During his appearance this past weekend on The Tech Night Owl LIVE, commentator Peter Cohen suggested that Apple’s Jonathan Ive has a “thin fetish.” He didn’t make that statement to be provocative, but to suggest that Ive had taken some wrong turns in design in the interests of style over substance.
So it makes sense to treat a mobile gadget as a closed box, since the tiny parts are not easily worked on. And I realize some of you are able to change batteries and switch out displays with little or no damage given the proper tools and instructions. But most people will prefer to visit an Apple Store Genius or perhaps a third-party service shop if you have a product out of warranty and want to save some money.
When it comes to Macs, it would seem perfectly logical to want to do some upgrades over time. Macs are in service longer these days, and Apple is still supporting many models from 2007 to 2009 with OS X El Capitan. So it would stand to reason that some of you may want to add RAM or replace a traditional hard drive with a super-fast SSD. Indeed, an SSD upgrade can bring a huge performance advantage.
While RAM upgrades were possible up until a few years ago for most Macs, Apple has clamped down. In part, this appears to have been done to make them thinner and lighter, but at what cost?
Take the Mac mini, Apple’s cheapest Mac. With advancements in processor design, particularly Intel’s internal graphics, the latest version is quite speedy for many tasks. Starting at $499, it’s a great competitor against a cheap Windows box, particularly if you already have a display, keyboard and mouse on hand from an older computer.
The first Mac mini, in 2005, was famous for being difficult to upgrade. You needed to use a putty knife or similar tool to crack open the case, after which it was possible to upgrade RAM and the hard drive. A major revision that made it thinner also included a simple removable cover to get at the RAM slots. But when Apple cut the price from $599 to $499, the ability to upgrade was sacrificed with the curious decision to switch to soldered RAM. That, and not having a removable cover of some sort, might save a small amount of money in production costs, but why inconvenience the user?
You can easily upgrade RAM on the 27-inch iMac, but not on the 21.5-inch version. Too compact? Well, from the front it doesn’t matter, but when you look at the rear, it’s almost razor thin at the edges and bulbous in the middle. It’s done in the interests of being slim, but it seems a curious tradeoff, and it doesn’t explain why there’s no way to replace RAM on the smaller model.
If you want to replace or upgrade the drive, be prepared for one of the most user hostile procedures imaginable. The previous generation iMac required that you pry off the cover with suction cups. To go thin, Apple employed adhesive. Either way, I say don’t bother. Let someone else do it. It costs about $100 for a Mac repair shop to open your iMac to replace a drive.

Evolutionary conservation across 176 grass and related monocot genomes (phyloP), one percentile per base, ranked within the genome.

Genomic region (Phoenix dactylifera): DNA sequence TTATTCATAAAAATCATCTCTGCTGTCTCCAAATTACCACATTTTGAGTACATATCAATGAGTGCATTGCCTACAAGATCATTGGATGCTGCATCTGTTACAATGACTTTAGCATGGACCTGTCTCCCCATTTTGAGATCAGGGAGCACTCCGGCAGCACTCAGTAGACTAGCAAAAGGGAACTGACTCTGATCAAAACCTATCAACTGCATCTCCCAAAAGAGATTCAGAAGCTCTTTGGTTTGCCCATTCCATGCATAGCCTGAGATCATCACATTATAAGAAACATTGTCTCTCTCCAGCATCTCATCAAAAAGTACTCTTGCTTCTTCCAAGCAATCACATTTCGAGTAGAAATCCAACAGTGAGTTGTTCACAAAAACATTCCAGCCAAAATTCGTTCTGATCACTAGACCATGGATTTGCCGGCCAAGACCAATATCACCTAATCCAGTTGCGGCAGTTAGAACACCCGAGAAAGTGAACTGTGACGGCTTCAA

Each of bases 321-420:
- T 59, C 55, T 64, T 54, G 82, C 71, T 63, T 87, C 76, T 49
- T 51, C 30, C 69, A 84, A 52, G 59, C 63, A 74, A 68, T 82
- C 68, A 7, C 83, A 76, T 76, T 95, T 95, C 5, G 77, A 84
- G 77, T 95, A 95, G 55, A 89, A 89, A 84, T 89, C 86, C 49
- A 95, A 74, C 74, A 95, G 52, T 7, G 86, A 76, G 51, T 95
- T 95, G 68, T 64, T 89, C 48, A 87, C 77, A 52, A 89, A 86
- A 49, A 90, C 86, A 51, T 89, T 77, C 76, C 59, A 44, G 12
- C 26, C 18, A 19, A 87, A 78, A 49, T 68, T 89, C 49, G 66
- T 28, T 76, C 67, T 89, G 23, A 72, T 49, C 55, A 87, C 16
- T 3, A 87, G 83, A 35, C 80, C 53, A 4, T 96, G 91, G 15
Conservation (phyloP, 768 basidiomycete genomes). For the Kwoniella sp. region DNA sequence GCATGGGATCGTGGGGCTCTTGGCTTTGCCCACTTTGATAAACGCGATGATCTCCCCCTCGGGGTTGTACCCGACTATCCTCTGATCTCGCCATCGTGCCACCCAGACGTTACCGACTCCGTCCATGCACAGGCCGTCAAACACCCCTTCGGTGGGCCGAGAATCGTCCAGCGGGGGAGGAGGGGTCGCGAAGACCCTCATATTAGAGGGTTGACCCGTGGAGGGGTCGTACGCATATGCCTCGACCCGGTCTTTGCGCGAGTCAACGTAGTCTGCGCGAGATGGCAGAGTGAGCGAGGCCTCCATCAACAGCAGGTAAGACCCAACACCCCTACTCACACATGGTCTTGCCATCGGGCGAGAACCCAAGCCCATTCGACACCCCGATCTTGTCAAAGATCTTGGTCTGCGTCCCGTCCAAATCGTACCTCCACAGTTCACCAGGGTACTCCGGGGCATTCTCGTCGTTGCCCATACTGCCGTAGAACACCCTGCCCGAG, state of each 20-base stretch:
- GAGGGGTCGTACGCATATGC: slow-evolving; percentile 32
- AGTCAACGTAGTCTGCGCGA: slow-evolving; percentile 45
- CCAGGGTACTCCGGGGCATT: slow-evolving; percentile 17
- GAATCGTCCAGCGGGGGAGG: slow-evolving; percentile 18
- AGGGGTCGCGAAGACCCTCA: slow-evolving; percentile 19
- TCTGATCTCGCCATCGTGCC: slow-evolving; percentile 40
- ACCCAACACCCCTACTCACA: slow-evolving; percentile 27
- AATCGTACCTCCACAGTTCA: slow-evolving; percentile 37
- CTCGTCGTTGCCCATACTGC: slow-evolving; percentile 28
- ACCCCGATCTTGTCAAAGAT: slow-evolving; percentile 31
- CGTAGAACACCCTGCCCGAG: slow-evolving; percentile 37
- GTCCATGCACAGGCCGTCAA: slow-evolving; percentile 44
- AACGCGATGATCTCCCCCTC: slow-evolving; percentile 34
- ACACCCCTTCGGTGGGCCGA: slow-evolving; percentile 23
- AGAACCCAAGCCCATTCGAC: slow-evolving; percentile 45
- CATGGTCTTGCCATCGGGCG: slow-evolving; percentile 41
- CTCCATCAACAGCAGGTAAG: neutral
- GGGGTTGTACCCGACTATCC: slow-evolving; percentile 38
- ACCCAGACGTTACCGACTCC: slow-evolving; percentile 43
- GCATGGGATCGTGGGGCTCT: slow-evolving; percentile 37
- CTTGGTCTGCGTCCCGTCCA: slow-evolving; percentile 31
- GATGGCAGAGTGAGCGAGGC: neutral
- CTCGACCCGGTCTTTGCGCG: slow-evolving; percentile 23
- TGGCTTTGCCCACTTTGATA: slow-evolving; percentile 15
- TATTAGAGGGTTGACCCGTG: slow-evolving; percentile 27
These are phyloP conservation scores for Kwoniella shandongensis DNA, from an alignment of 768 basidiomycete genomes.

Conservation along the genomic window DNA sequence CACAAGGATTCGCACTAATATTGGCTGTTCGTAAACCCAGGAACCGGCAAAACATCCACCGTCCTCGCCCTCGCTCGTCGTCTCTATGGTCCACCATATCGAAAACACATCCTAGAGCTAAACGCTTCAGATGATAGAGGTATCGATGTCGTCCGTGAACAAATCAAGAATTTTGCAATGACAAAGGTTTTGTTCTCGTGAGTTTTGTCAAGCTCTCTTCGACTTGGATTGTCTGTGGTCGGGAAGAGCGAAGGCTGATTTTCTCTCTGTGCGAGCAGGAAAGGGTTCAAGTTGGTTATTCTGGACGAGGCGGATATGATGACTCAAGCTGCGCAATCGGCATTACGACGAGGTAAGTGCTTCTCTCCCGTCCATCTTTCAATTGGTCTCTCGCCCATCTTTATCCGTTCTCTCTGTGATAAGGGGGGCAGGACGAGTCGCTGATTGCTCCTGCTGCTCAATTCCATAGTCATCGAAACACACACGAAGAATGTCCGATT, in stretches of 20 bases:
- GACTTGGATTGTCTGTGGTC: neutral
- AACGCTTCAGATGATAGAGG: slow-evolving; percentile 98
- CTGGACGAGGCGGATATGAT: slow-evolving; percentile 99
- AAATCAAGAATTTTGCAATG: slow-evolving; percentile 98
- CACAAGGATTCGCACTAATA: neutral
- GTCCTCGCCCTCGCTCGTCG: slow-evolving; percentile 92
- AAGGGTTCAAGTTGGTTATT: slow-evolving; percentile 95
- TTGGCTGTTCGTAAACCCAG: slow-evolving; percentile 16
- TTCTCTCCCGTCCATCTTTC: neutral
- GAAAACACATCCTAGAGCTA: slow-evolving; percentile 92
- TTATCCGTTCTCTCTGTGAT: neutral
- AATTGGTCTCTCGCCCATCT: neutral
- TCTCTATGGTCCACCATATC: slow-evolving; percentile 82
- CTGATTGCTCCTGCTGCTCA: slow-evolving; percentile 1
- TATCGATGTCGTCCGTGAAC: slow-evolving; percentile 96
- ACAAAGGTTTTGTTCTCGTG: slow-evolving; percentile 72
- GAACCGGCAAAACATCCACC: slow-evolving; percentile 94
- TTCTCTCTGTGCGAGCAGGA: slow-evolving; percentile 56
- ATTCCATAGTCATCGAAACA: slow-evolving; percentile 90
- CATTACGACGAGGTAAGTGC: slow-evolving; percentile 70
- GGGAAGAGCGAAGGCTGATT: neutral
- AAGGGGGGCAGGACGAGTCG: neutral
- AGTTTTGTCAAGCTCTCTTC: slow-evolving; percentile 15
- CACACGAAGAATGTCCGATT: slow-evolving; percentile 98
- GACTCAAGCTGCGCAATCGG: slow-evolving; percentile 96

In either case, it was common for customers to buy a Mac with the basic RAM configuration, and go to a third-party dealer, where you’d save plenty of cash, when it was time to upgrade. Now you have to buy what you need or do without if you buy the smaller iMac.
With Mac note-books, the only model that can still receive a RAM transplant is a legacy 13-inch MacBook Pro. For the rest, forget about it! While the lack of upgradeability might make some sense for the 2015 MacBook and a MacBook Air, it doesn’t seem logical for a MacBook Pro. That model is reaching a market where customers might actually want to upgrade at some point during the ownership process.
Again, just wanting to save money and putting off that upgrade until later has become impossible.
Now it may just be that Apple’s surveys of its user base indicate that only a small percentage bother with RAM upgrades, and they are confined to the big iMac or the Mac Pro. Maybe. But it doesn’t seem as if Apple would sacrifice much in the way of slim and light by making RAM upgradeable regardless.
Then there’s the Mac Pro.
After pretty much ignoring the product for a couple of years, a 2012 update was limited to minor processor revisions. For late 2013, Apple threw away the playback by giving up on the minitower concept of a personal computer or workstation with room for internal expansion cards and extra drives. Instead, it was made small, light and relatively portable, the theory being that, aside from a single SSD and RAM, you’d install what you needed externally with its four Thunderbolt 2 ports and four USB 3.0 ports. So the sexy Mac Pro would be surrounded by an unsightly mess of expansion boxes and drive assemblies with loads of cable clutter.
I suppose Apple believes you can thus take a Mac Pro out in the field to capture audio and perform other basic chores, but do the “real” post-production work in an office docked to all that extra gear. Or maybe not. It’s two years since the new Mac Pro arrived and no product refreshes are in sight, despite the fact that there are faster Xeon processors and faster graphics chips. So what’s Apple’s end game, or will the new Mac Pro receive the same neglect as it predecessor?
In practical terms, the 27-inch 5K iMac, with all possible upgrades, is more powerful than a Mac Pro except for the few apps that benefit from the extra processor cores. But the Mac Pro can handle more peripherals, and more external displays for those who need that capability. Is that enough for Apple to keep it going? I think the Mac Pro will stick around as a showpiece, but it may not get the love it deserves.
Are these upgrade limitations all about Sir Jonathan Ive’s peculiar priorities, or do they make sense from a practical usability standpoint? I remain skeptical.